• David

        What’s wrong with just saying what you mean? If you don’t believe in a god in either the Deist or personal sense, why bother with poetical or metaphysical language? It’s good for expressing the ineffable, but why engage with spirituality if you don’t believe in any of it?

      • Phillip

        For me theistic language doesn’t “work” very well as poetry (too much baggage), but for some people it does. Other “spiritual” language does seem to do a good job of expressing certain things for me – helping me reflect on experience, celebrate life, etc. Comparing it to more literal forms of expression is like trying to argue for a textbook over music. Maybe I am just boiling religion down to aesthetics… In which case why not just aesthetics?

        I think sometimes atheists play into the same game of religious people by continuing to make “belief” the most defining concept of their lives when there are so many other ways to approach life: aesthetically, relationally, in terms of commitment, etc. Maybe for me saying I am agnostic is a way of trying to “liberate” myself from the hyper-focus on orthodoxy I experienced growing up. Again, it may also be an excuse to intellectually lazy. 🙂

        I like your comment about just saying what we mean. Simplicity of thought and speech is something that sounds like a spiritual practice to me. Whereas you would say why not just speak plainly and not call it a spiritual practice. Which I may then reply to by enthusiastically quoting Eckhart, “God rid me of God!” In which case you would shake your head at me.

      • David

        At the risk of being belligerent and insensitive, why do you need help reflecting on experience or celebrating life? What’s wrong with your own faculties? While poetry and “spiritual language” may serve as a sort of shorthand in processing more complex ideas (e.g., Douglas Adams proffering an artificial god, much in the way that feng shui organizes complex architectural concepts into less complicated ones), we run the danger of becoming reliant upon those structures to do our thinking for us. So why not aesthetics indeed? That seems a much more straightforward and rational way of dealing with the world.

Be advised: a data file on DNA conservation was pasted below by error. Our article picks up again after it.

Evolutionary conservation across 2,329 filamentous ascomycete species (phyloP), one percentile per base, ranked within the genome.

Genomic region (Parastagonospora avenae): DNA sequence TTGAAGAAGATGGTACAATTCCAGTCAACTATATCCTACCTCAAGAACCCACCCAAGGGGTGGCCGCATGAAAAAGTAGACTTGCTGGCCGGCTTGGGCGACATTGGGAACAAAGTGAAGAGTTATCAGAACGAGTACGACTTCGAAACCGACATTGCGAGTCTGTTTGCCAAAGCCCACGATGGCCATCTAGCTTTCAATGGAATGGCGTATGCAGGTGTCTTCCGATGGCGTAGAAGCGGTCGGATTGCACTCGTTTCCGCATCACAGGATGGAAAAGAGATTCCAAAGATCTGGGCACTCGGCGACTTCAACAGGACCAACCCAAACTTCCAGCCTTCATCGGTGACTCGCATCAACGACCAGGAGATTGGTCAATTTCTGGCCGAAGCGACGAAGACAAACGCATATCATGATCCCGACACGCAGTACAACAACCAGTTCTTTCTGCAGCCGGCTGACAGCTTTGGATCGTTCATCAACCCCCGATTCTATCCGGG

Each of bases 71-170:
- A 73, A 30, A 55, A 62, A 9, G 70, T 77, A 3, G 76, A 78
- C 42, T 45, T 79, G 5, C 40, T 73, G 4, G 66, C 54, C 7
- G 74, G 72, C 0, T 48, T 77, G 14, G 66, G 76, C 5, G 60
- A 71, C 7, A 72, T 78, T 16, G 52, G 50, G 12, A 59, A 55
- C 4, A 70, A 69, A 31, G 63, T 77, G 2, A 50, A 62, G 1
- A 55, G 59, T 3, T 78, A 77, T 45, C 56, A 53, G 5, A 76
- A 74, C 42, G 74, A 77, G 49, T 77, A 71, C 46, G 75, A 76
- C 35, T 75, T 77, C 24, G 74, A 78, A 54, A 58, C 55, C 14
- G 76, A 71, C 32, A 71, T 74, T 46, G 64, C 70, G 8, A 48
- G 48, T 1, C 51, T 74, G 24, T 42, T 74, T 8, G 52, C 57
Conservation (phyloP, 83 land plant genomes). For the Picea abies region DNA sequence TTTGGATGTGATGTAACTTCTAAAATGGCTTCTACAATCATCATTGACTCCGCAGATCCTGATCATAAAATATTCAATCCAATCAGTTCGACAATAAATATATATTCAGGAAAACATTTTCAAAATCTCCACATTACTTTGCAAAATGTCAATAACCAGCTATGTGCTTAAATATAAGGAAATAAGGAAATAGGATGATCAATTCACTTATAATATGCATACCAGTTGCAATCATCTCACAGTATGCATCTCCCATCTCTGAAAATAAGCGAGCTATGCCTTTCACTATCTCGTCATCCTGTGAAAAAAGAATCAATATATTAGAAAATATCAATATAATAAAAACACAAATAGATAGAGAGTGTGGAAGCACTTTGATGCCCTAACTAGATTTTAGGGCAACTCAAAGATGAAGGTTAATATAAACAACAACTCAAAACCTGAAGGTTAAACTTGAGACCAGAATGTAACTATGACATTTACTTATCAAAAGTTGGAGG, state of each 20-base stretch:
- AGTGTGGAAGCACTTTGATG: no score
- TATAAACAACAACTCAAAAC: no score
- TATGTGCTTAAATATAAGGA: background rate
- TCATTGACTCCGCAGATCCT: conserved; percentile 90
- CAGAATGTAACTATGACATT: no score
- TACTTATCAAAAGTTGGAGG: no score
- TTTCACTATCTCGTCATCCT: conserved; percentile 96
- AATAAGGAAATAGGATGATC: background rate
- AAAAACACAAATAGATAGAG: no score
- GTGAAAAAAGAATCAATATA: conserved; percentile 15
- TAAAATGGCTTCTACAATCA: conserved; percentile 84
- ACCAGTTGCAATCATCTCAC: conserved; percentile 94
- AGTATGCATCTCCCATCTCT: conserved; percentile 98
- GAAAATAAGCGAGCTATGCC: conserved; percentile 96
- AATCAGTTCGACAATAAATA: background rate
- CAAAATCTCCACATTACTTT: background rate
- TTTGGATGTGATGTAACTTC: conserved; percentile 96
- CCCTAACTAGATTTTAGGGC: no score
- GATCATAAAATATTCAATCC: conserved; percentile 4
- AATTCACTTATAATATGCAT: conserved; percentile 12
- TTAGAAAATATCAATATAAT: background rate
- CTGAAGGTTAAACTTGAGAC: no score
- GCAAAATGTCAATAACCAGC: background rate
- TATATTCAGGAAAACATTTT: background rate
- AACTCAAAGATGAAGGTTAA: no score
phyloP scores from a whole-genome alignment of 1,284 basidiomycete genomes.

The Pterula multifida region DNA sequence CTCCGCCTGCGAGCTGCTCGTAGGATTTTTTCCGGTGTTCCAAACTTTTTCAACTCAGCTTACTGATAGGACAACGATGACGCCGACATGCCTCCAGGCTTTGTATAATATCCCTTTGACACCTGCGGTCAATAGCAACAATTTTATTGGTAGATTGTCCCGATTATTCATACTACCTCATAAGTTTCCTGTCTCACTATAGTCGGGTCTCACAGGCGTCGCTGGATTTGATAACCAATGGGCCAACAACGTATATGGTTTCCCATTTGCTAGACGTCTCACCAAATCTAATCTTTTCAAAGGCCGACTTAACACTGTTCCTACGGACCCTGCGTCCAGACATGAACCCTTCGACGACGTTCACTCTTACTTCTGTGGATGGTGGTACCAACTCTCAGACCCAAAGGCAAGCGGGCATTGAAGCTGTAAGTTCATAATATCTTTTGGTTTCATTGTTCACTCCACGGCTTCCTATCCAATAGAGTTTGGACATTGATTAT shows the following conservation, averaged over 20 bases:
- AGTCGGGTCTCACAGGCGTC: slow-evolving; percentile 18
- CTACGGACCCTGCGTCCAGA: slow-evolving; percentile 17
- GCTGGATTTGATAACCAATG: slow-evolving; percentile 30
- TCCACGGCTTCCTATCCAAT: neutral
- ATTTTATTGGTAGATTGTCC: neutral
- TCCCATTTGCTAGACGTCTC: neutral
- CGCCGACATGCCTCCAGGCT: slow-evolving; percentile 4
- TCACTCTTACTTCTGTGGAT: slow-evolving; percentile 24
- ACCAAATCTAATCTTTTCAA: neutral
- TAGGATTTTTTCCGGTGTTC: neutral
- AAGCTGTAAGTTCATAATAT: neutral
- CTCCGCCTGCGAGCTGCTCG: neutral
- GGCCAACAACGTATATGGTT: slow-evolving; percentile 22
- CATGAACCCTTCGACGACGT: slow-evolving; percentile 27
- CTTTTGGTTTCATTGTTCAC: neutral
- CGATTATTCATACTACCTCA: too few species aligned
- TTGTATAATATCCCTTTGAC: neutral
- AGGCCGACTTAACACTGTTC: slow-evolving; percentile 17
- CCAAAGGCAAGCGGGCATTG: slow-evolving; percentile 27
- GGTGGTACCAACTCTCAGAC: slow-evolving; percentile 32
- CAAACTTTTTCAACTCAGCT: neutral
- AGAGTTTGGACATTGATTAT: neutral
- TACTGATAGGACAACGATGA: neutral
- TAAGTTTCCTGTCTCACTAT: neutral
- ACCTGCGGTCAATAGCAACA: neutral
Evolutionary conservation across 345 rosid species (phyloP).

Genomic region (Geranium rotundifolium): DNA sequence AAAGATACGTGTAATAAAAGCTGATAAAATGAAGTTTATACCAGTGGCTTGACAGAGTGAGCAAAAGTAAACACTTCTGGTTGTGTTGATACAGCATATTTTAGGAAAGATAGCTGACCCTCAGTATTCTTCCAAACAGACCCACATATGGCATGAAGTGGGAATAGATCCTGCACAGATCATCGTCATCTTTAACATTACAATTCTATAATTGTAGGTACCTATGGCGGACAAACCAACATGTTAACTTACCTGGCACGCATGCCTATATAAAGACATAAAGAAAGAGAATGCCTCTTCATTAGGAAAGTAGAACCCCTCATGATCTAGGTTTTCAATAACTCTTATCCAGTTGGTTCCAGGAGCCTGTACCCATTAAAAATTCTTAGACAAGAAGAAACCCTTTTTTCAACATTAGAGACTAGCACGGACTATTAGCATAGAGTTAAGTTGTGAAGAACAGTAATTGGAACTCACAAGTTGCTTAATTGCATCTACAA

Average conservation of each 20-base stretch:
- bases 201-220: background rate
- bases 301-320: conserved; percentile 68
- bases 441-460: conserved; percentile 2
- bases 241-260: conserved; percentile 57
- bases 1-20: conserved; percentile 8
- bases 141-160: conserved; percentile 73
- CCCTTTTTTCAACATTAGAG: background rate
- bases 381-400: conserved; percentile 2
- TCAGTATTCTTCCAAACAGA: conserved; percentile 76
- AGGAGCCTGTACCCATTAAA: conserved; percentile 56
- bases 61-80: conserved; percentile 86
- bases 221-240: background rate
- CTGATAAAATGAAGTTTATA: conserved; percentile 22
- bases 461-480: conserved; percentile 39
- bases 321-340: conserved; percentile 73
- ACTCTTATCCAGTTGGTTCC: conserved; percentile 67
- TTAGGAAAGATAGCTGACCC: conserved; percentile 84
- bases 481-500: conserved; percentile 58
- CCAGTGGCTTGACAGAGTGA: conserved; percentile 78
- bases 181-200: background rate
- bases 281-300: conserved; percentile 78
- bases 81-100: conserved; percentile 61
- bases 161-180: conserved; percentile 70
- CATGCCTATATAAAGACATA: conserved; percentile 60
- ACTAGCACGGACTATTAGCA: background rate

What you’re talking about, of atheists making belief the most defining concept of their lives, I think is more the ever-present reality of living in a society hyper-saturated by religion – and Evangelical, fundamentalist Christianity in particular. We constantly feel the pressure of having to define ourselves against religion in order to exist. It’s much easier to be an agnostic than it is to be outright atheist in this sense, because to be “out” as an atheist (and therefore vocal) is interpreted by believers as an affront to their deeply held beliefs. Yet if we did not speak up, people would continue to go on as if everyone was a theist, and that theirs is the de facto religion in America. Theism is, by nature, somewhat narcissistic, in the same way that heterosexuals are narcissistic. They have enjoyed centuries of political and military dominance, and unless you are exposed to the reality of the Other around you, you risk falling into the comfortable notion that it simply doesn’t exist, or doesn’t concern you.

        That’s slightly off-topic, but obliquely related. At the very roots of Christianity is this tendency towards co-opting cultural symbols for itself. I’m seeing this proclivity in progressive Christianity, where they are now trying to co-opt even nontheists into their ranks, adopting an approach so broad and inclusive in their allegedly humanitarian attempts to reach out to even the most hostile nonbeliever that I wonder why they even bother calling themselves “Christian.” A pastor friend of mine once told me that his congregation includes both atheists and agnostics, and that during prayers, instead of praying to “god” they pray to “love” or something like that.

        And yes, I shake my head vigorously at this! Either you believe in the spiritual, or you do not! It’s high intellectual treason and disingenuous to dabble in the language of spirituality and then in the next breath deny the very existence of the supernatural. If you cannot cope with the non-existence of god(s), and that this world is all there is, then I would advise not going anywhere near atheism and contenting yourself with the paltry false comforts that religion provides. Atheism is the new frontier for the explorers amongst us, and it is a cold, hard existence out there in the ideological wilderness. But for those of us willing to brave those hardships, we know something of the satisfaction that Lewis and Clark felt of coming over a mountain and seeing for the first time a landscape that no American had laid eyes on. That’s somewhat over-romanticizing atheism a bit, but why bother with imaginary gods and angels when reality has a poetry and beauty all its own?